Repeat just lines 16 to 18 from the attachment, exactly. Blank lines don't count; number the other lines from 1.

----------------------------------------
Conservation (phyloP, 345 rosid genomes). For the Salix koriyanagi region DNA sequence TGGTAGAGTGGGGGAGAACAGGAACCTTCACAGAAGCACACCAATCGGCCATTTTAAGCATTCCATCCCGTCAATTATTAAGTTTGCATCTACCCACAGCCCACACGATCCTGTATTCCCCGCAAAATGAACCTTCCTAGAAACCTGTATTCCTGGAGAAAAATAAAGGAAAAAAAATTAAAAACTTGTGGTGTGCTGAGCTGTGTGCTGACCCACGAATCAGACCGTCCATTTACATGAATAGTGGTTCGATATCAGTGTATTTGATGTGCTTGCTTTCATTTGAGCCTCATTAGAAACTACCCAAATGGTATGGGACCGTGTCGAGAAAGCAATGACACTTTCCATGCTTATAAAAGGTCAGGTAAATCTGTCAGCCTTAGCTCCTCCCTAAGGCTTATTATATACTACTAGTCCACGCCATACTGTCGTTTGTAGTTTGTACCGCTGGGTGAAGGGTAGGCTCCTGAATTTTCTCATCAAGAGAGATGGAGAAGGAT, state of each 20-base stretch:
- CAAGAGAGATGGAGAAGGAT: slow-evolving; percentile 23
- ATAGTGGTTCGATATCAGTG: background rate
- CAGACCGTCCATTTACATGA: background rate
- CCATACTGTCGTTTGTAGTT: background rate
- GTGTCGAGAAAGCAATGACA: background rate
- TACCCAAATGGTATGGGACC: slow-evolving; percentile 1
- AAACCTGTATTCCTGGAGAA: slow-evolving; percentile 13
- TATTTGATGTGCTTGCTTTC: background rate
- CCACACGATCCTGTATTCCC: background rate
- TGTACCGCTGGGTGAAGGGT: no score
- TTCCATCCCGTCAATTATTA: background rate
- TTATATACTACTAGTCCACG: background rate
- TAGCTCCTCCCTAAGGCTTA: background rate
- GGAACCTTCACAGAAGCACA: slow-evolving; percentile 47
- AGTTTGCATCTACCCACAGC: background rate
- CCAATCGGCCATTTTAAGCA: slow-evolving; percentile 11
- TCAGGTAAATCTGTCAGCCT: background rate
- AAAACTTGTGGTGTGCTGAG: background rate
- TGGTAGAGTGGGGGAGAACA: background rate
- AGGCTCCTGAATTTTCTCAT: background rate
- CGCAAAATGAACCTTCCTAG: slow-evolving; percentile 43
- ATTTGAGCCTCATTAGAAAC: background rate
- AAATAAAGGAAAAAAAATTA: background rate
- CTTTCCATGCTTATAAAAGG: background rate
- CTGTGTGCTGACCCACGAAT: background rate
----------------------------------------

- AGTTTGCATCTACCCACAGC: background rate
- CCAATCGGCCATTTTAAGCA: slow-evolving; percentile 11
- TCAGGTAAATCTGTCAGCCT: background rate